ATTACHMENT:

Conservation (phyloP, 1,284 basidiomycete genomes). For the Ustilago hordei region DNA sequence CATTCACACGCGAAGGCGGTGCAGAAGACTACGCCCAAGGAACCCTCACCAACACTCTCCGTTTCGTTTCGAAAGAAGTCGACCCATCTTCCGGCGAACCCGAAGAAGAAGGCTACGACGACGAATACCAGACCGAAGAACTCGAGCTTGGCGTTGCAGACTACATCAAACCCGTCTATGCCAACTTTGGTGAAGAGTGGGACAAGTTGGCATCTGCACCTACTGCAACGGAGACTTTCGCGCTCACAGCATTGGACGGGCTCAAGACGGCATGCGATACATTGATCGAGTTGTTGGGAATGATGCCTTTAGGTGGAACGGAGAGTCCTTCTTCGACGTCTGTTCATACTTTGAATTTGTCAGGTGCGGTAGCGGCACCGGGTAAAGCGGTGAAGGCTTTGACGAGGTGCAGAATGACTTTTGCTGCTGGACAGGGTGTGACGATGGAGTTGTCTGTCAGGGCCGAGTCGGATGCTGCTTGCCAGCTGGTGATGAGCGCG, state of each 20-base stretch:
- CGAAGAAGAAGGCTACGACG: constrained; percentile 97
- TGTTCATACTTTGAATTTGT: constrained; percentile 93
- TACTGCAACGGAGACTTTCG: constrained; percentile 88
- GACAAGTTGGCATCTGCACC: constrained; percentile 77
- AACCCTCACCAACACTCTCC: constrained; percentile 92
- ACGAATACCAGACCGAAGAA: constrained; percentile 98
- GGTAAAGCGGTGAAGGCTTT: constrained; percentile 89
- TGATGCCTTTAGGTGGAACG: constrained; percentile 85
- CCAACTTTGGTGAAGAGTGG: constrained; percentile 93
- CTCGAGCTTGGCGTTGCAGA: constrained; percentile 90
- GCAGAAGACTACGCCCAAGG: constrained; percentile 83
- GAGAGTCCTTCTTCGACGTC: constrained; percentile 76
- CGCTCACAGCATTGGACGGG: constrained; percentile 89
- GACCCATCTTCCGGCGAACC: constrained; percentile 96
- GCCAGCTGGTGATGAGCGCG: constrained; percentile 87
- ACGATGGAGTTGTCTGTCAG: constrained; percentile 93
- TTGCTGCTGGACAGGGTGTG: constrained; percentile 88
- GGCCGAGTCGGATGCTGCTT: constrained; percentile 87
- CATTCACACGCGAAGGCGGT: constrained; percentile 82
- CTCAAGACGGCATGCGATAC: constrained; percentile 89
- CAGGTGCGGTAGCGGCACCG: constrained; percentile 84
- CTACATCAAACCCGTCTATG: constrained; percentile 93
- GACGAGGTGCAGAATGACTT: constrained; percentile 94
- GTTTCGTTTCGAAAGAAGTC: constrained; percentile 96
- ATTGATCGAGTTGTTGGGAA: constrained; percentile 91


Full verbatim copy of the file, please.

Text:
Conservation (phyloP, 1,284 basidiomycete genomes). For the Ustilago hordei region DNA sequence CATTCACACGCGAAGGCGGTGCAGAAGACTACGCCCAAGGAACCCTCACCAACACTCTCCGTTTCGTTTCGAAAGAAGTCGACCCATCTTCCGGCGAACCCGAAGAAGAAGGCTACGACGACGAATACCAGACCGAAGAACTCGAGCTTGGCGTTGCAGACTACATCAAACCCGTCTATGCCAACTTTGGTGAAGAGTGGGACAAGTTGGCATCTGCACCTACTGCAACGGAGACTTTCGCGCTCACAGCATTGGACGGGCTCAAGACGGCATGCGATACATTGATCGAGTTGTTGGGAATGATGCCTTTAGGTGGAACGGAGAGTCCTTCTTCGACGTCTGTTCATACTTTGAATTTGTCAGGTGCGGTAGCGGCACCGGGTAAAGCGGTGAAGGCTTTGACGAGGTGCAGAATGACTTTTGCTGCTGGACAGGGTGTGACGATGGAGTTGTCTGTCAGGGCCGAGTCGGATGCTGCTTGCCAGCTGGTGATGAGCGCG, state of each 20-base stretch:
- CGAAGAAGAAGGCTACGACG: constrained; percentile 97
- TGTTCATACTTTGAATTTGT: constrained; percentile 93
- TACTGCAACGGAGACTTTCG: constrained; percentile 88
- GACAAGTTGGCATCTGCACC: constrained; percentile 77
- AACCCTCACCAACACTCTCC: constrained; percentile 92
- ACGAATACCAGACCGAAGAA: constrained; percentile 98
- GGTAAAGCGGTGAAGGCTTT: constrained; percentile 89
- TGATGCCTTTAGGTGGAACG: constrained; percentile 85
- CCAACTTTGGTGAAGAGTGG: constrained; percentile 93
- CTCGAGCTTGGCGTTGCAGA: constrained; percentile 90
- GCAGAAGACTACGCCCAAGG: constrained; percentile 83
- GAGAGTCCTTCTTCGACGTC: constrained; percentile 76
- CGCTCACAGCATTGGACGGG: constrained; percentile 89
- GACCCATCTTCCGGCGAACC: constrained; percentile 96
- GCCAGCTGGTGATGAGCGCG: constrained; percentile 87
- ACGATGGAGTTGTCTGTCAG: constrained; percentile 93
- TTGCTGCTGGACAGGGTGTG: constrained; percentile 88
- GGCCGAGTCGGATGCTGCTT: constrained; percentile 87
- CATTCACACGCGAAGGCGGT: constrained; percentile 82
- CTCAAGACGGCATGCGATAC: constrained; percentile 89
- CAGGTGCGGTAGCGGCACCG: constrained; percentile 84
- CTACATCAAACCCGTCTATG: constrained; percentile 93
- GACGAGGTGCAGAATGACTT: constrained; percentile 94
- GTTTCGTTTCGAAAGAAGTC: constrained; percentile 96
- ATTGATCGAGTTGTTGGGAA: constrained; percentile 91